Evan Ross is a serial cycling entrepreneur who understands the local bike scene and how to create a viable business around it. That intuition served him well when the idea of cheap bike rentals available in seconds from a mobile app was first pondered in Portland.
“I started my business to get more people riding bikes. Biketown works toward that same goal, so it’s hard for me to be a hater.”
— Evan Ross, Cycle Portland
Ross founded his bike shop and tour business in 2008. That’s right around the time the City of Portland’s efforts to start a bike share program were heating up. Lucky for Ross he had a bit of time before any bike share system would hit the ground. Portland infamously stalled on the program several times before finally launching Biketown in 2016.
From the get-go, Ross knew it would impact his business. “I was scared; but I saw it coming and I had time to adapt my fleet,” he said during a chat with him outside his retail showroom on SW 2nd Avenue in Old Town yesterday. I’ve known Ross for years and can recall being a bit surprised when he didn’t share my enthusiasm for bike share. A dedicated bike advocate and former member of the City’s Bicycle Advisory Committee, Ross wasn’t as excited about the idea as other advocates I knew.
“I knew my rental numbers would go down. That was always the threat with Biketown,” he shared.
And Ross was right. His revenue did go down. But he didn’t let that stop him from turning it into a positive.
Earlier this week, Ross announced an official partnership with the City of Portland to lead “Biketown Tours”. “Using public bikeshare you’ll cruise the waterfront bike path, discover Portland’s past and present, and ease into city riding with our experienced guides in America’s bike capital,” reads the copy on his new BiketownTours.com website.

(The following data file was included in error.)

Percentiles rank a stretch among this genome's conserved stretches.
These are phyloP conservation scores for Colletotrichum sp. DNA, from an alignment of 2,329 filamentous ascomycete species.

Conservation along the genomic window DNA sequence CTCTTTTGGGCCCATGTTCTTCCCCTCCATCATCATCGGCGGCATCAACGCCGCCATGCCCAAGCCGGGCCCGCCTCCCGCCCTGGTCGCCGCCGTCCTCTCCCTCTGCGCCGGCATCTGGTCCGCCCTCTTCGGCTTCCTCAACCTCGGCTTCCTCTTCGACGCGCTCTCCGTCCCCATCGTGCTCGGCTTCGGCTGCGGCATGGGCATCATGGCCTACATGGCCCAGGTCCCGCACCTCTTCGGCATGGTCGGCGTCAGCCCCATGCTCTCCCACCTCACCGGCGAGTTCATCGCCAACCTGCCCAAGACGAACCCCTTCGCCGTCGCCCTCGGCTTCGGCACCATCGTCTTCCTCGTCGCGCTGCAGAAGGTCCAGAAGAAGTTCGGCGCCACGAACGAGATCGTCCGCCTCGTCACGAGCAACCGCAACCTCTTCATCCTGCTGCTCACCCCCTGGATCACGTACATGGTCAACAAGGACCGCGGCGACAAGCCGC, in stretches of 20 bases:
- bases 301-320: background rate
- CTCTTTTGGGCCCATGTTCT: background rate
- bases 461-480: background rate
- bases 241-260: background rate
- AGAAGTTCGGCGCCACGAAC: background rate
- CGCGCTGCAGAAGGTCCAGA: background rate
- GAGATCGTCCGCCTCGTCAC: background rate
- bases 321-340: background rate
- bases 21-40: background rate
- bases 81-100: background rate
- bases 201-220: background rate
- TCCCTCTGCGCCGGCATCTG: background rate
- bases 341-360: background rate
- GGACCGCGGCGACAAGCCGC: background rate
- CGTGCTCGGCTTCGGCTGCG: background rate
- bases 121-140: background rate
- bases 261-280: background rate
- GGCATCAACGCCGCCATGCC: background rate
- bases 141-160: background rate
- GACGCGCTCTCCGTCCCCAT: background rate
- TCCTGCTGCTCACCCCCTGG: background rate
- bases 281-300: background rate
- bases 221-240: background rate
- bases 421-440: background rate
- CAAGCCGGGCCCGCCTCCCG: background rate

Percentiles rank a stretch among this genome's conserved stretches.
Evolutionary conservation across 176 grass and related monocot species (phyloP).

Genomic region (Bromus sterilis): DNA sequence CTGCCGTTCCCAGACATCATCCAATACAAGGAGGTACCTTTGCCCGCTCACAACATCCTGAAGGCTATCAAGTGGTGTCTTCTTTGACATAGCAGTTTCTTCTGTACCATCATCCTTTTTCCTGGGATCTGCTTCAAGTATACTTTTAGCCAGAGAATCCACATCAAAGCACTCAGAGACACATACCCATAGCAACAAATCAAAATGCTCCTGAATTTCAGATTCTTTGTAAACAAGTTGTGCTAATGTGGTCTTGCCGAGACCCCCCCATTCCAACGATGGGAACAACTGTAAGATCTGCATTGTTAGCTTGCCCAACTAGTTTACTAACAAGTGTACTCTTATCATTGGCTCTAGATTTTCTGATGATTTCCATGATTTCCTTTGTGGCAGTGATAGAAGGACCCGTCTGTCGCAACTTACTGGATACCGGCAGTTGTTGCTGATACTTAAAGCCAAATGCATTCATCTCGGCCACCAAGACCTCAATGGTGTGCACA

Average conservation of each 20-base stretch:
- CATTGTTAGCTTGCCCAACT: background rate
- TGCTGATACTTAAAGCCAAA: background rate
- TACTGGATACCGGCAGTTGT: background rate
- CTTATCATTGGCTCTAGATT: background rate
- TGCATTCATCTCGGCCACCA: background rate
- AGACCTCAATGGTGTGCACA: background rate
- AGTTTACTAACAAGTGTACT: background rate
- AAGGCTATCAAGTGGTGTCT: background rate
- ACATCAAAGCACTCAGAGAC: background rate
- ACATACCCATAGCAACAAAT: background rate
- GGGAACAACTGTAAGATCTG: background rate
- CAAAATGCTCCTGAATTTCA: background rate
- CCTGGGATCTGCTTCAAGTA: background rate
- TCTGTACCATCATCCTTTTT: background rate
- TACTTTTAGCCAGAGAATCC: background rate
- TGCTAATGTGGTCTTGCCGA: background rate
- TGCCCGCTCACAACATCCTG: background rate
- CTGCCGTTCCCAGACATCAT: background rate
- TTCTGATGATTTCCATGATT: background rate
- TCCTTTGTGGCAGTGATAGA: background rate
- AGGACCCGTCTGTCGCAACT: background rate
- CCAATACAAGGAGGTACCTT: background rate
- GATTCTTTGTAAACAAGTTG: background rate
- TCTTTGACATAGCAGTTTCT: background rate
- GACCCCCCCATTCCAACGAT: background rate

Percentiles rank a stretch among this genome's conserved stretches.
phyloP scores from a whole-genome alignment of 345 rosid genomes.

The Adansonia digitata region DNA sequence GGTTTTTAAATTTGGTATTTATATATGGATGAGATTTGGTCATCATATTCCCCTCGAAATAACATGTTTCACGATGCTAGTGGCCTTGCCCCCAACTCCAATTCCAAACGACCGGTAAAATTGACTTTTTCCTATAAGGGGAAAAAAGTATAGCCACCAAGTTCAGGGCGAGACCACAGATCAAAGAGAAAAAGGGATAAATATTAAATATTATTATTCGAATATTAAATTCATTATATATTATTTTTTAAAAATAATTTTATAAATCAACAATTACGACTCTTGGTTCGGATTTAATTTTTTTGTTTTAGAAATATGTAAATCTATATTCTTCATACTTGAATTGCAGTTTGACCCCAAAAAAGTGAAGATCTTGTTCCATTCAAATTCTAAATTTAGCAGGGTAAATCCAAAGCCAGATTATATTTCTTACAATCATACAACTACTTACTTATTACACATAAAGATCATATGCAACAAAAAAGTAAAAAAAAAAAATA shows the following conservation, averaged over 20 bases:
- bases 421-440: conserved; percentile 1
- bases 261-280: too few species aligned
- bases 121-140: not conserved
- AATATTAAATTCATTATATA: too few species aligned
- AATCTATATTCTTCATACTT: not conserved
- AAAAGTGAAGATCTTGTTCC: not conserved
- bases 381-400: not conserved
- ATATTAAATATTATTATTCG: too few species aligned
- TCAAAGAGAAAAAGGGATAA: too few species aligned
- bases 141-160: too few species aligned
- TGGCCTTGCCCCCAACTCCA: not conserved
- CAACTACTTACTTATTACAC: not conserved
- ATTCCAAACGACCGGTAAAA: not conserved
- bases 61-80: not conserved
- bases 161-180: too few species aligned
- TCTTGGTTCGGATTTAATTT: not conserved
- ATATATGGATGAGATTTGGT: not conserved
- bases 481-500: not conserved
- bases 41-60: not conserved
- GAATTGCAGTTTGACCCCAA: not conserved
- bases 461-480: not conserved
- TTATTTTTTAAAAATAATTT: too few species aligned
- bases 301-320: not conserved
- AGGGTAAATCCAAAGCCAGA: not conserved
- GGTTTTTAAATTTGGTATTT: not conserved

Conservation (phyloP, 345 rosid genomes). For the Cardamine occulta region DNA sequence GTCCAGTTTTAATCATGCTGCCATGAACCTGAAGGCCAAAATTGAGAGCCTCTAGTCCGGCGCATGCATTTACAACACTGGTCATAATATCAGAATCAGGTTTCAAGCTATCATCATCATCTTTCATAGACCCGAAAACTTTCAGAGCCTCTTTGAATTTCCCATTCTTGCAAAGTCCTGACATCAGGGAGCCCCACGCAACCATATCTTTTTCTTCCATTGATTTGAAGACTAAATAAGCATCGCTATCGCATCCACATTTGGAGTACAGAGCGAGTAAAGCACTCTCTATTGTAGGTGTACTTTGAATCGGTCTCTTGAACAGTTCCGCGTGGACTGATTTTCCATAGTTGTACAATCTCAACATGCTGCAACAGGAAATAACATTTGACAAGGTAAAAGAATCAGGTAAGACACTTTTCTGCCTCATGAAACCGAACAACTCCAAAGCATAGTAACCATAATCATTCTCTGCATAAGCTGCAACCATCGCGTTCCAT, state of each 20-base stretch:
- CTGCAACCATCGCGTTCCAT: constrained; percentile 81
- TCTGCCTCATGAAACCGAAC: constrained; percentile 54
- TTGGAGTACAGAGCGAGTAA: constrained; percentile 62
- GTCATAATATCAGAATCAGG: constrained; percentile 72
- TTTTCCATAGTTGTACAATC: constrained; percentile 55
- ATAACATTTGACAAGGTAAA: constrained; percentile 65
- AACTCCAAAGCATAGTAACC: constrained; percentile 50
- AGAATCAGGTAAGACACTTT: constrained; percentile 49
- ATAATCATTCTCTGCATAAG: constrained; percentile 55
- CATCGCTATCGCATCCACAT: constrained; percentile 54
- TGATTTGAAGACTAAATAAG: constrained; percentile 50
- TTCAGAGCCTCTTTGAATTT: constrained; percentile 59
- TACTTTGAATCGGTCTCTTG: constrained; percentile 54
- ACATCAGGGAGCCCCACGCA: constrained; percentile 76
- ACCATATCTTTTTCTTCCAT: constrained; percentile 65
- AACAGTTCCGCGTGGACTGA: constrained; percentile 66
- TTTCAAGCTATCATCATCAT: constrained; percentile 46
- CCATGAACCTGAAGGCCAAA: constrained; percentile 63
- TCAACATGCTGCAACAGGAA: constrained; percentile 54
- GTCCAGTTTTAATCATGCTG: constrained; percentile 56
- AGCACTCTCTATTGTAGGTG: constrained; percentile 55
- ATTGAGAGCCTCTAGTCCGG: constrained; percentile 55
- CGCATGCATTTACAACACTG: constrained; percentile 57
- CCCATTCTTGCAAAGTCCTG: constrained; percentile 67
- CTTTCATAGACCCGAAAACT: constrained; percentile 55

For Ross, the third time was indeed the charm. The tours come after two previous attempts to work with Biketown fizzled out. He first hoped to get the maintenance contract for the fleet, then he tried to position his shop as the official helmet and map supplier for Biketown users. Neither of those came to fruition, but Ross maintained a working relationship with bike share program staff. And he remained optimistic.
I asked Ross how he went from seeing Biketown as a threat, to embracing it as a partner. “I realized bike share companies are really good at supplying bikes, but not in curating routes and building a connection to the local community,” he said. “Then I had this epiphany when I realized I spend a lot of time maintaining my fleet, and if I can outsource the maintenance of the bikes, but still provide the tour, it would be a bit advantage to me. I’d save wear-and-tear on my bikes — and not have to store, fix, or buy them in the first place.”
And there were also philosophical reasons for the partnership. “I started my business to get more people riding bikes,” Ross said. “Biketown works toward that same goal, so it’s hard for me to be a hater.”
Biketown (which is operated by Motivate, Inc., a Lyft company) loves the tours because Cycle Portland’s guide staff acts as a concierge to their system. The guides helps riders with rental checkout (including how to push the buttons on the keypad so they respond), offer tips and advice on how to stay comfortable on the bike (saddle adjustment is key), and they educate new riders about safety and rules of the road.
The $20 tours last about an hour and depart from the plaza in front of Voodoo Donuts on SW 3rd Avenue and Burnside. Riders get a $5 discount on their Biketown rental when they sign up. Learn more at BiketownTours.com.
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